The set it and forget method hardly ever works in business.
If you set up your email opt-in a year ago (or a few months ago or a few years ago) and haven’t tweaked it since, you’re missing a huge opportunity. As I explained in my last blog post, there is no excuse for not putting effort into email marketing—no matter what type of business you have.
There also isn’t any excuse you can give me for not working to improve your email marketing that would fly with me.
I have not worked with a single entrepreneur who wouldn’t get closer to her business goals if she put more effort into email marketing.
Think about your business goals. Would email marketing help you reach them?
Let’s say you want to be taken seriously as a speaker and want to be invited to all the high-profile conferences in your niche. You need an email list to back you up—to prove that people care about what you have to say.
Let’s say you want to quit your day job in order to pursue family photography. Wouldn’t your spouse be more supportive if you had hundreds or thousands of possible clients on an email list who consistently book you for photo sessions?
Let’s say you want to land a book deal. You need an email list to show publishers that people love your writing and will buy your book.
Even though email marketing will help you make your business dreams come true, I work with creatives every single day who spend less than an hour on email marketing in a month.
If you’re one of them, decide that you’re going to put in the work. Be brutally honest with yourself as you read through this blog post to see if you need to update your email opt-in.
Let’s jump in. Here are five signs that your email opt-in (the design, the copy, the freebie) isn’t working:
1. Your email list isn’t growing.
First, I want to make it clear that this takes time. You can’t expect to set up your opt-in form and have a list in the thousands within a few months.
But, you should expect to see some growth. If not, you should ask yourself the following questions:
a) Is the design of my opt-in form attractive?
If not and you don’t have the skills to improve it, you should hire a designer for this one piece on your website. It’ll totally be worth the $100-$300.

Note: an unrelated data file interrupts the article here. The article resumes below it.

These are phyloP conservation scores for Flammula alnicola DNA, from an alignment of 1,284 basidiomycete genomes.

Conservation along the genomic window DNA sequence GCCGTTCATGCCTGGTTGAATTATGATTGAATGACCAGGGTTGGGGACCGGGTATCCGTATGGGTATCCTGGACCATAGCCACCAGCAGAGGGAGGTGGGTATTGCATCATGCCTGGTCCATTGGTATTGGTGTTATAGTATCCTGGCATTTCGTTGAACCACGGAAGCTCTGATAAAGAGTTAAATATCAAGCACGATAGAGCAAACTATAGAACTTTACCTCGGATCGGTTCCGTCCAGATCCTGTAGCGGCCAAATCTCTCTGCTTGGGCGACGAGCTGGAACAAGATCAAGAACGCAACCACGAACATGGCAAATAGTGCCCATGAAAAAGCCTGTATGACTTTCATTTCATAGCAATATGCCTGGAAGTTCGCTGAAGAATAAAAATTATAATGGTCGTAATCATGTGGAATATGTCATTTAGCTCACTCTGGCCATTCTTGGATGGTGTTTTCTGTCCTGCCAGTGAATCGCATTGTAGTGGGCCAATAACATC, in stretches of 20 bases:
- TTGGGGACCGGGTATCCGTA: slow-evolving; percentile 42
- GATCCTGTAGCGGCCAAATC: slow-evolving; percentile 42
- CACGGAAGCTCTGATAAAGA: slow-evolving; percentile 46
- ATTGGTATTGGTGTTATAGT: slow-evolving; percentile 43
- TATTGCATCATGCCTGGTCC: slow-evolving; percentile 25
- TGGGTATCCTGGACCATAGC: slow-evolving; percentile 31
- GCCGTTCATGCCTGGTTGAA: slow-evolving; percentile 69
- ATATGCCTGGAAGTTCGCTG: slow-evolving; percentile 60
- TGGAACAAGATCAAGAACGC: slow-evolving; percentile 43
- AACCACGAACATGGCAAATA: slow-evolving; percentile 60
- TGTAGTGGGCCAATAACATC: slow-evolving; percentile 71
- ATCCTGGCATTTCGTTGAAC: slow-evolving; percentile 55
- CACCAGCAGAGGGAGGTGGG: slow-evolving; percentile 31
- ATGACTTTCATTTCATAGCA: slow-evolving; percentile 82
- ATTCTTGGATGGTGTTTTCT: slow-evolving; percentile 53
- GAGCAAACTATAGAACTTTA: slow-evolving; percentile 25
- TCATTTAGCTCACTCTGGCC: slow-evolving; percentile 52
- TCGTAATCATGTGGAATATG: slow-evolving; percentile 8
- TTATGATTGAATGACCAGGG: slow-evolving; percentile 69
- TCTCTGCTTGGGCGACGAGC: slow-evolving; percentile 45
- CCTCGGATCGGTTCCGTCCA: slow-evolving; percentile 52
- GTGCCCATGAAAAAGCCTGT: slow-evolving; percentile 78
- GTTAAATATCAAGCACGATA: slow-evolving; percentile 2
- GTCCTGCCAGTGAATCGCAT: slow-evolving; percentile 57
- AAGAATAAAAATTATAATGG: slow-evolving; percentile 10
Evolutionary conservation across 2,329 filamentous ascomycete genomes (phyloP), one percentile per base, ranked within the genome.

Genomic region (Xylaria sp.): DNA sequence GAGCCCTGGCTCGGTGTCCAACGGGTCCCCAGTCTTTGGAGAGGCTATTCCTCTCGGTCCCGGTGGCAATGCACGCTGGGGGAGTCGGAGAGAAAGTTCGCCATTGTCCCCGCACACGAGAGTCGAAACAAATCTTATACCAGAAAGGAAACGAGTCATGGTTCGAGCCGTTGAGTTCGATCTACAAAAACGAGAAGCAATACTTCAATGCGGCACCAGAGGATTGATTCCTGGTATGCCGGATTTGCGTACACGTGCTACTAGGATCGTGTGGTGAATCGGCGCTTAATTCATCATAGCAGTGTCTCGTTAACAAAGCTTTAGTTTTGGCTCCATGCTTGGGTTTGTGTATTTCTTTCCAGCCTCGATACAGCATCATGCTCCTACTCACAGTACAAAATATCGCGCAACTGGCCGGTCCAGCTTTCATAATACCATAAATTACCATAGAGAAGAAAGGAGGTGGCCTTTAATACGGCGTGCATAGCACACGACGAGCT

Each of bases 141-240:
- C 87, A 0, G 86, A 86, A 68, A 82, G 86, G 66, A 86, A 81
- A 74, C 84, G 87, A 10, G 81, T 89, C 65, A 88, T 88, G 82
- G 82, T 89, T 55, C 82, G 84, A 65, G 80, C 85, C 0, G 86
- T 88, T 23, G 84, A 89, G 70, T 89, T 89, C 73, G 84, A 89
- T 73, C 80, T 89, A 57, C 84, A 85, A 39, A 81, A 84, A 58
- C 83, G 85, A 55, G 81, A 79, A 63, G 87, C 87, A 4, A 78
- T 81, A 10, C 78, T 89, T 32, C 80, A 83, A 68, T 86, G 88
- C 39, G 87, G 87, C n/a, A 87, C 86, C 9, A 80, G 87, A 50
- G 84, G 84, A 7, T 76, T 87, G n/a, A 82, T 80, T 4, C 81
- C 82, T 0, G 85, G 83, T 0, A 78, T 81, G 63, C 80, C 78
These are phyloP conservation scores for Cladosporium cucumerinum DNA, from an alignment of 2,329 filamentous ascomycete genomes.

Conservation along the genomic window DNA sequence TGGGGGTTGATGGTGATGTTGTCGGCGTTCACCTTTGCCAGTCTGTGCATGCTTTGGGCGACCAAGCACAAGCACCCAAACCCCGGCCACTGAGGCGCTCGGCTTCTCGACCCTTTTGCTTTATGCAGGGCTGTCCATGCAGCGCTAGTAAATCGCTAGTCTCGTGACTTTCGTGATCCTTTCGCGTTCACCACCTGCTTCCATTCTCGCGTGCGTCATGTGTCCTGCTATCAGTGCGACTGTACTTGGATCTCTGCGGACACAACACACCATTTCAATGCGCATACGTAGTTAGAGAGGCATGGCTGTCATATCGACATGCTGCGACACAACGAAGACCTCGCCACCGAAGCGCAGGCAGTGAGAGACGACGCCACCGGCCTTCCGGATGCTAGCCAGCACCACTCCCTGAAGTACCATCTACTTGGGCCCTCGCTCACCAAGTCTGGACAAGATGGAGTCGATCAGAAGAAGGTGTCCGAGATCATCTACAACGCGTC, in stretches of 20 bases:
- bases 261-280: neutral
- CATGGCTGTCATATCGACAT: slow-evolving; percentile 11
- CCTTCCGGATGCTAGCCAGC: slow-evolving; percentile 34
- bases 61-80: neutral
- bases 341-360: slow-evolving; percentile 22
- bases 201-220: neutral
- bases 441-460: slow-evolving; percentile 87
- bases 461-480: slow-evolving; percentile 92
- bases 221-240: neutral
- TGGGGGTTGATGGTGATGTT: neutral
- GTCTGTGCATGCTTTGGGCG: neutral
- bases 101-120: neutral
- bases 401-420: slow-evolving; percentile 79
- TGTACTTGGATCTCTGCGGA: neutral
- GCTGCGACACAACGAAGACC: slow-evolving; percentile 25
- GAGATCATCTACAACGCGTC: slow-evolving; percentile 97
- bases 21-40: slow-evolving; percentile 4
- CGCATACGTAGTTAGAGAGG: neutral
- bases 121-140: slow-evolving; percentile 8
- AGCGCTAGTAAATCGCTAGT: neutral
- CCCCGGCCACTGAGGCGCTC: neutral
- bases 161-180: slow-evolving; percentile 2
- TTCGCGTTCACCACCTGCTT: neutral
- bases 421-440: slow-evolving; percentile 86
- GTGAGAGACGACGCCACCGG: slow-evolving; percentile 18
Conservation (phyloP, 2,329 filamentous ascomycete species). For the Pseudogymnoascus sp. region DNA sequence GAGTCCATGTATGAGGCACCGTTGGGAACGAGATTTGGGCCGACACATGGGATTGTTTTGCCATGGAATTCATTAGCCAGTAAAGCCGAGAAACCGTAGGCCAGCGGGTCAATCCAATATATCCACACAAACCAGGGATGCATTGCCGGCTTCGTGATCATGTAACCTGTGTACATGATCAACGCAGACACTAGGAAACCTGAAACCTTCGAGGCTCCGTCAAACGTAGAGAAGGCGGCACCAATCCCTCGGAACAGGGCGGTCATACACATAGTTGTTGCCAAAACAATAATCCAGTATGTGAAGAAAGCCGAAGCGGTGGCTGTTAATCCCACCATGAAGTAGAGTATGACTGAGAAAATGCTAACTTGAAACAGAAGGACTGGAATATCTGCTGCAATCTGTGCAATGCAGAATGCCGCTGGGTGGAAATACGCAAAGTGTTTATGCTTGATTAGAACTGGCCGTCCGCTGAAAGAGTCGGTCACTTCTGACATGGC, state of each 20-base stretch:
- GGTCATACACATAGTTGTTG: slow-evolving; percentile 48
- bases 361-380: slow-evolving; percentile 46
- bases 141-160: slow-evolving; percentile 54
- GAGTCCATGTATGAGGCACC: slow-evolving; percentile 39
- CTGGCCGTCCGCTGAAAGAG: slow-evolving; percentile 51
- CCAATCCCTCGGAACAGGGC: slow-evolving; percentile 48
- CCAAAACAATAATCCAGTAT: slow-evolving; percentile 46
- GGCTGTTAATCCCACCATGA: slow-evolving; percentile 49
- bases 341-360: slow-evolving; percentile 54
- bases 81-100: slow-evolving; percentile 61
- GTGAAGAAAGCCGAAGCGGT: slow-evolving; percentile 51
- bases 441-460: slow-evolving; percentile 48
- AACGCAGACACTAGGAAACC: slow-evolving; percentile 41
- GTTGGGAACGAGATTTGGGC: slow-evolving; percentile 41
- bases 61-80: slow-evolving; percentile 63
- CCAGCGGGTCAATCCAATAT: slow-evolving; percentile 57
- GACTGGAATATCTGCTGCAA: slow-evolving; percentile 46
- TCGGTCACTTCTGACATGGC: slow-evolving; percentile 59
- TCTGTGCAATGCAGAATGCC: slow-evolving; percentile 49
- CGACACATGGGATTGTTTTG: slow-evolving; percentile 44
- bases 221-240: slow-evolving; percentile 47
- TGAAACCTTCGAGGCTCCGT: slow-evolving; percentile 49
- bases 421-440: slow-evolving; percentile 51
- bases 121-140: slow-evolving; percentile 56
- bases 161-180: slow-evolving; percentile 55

b) Is the copy (promotional writing) something that grabs my ideal customer’s attention immediately?
If not, you should spend as long as it takes rewriting it and making it better. You could even hire a copywriter to give you suggestions or write it for you.
c) Is my freebie something my ideal customer can’t resist?
Lots of entrepreneurs slap something together to get going without creating the BEST freebie for their ideal customers. Take this month to improve and update your freebie and watch your list multiply.
d) Am I marketing my email list?
Yes…you have to promote your list. You should be talking about it in interviews, in the bio of your guest posts, in your blog posts and on social media. If you’re not working to get more people on your list, it won’t grow.
2. Your daily subscriber opt-in count isn’t increasing.
I don’t mean your total number of subscribers. I mean the amount of subscribers opting in each day—that number should be growing. This will ebb and flow. For example, if you write the best guest post you’ve ever written for a popular blog, you can expect your daily opt in count to grow a ton over a couple weeks and then start to trickle back down to normal.
But, if you’re averaging three new subscribers per day for over six months, then you know it’s stagnant.
What usually happens is that your subscribers enjoy your freebie and follow-up emails so much that they recommend it to others. They start to promote your blog posts and emails. And, if other people are recommending your emails, your daily count should grow.
If your daily opt-in rate isn’t becoming larger, you need to ask yourself these questions:
a) Why aren’t people recommending my emails?
b) Am I not doing my best work? Am I sending emails just to send them instead of making each one something I know my subscribers will love and gush over?
If you’re guilty of phoning it in, that needs to stop now. This is one of the most important pieces of your marketing strategy, so make sure you’re putting in the time it deserves.
3. Subscribers don’t download or click on your freebie.
Let’s say that your list is growing and your daily opt-in count is growing, but a very small percentage of your new subscribers actually download or click on your freebie. That’s not good.
You want new subscribers to use your freebie ASAP so they become more aware of your brand (and how awesome you are) and they start the habit of opening your emails and clicking on links.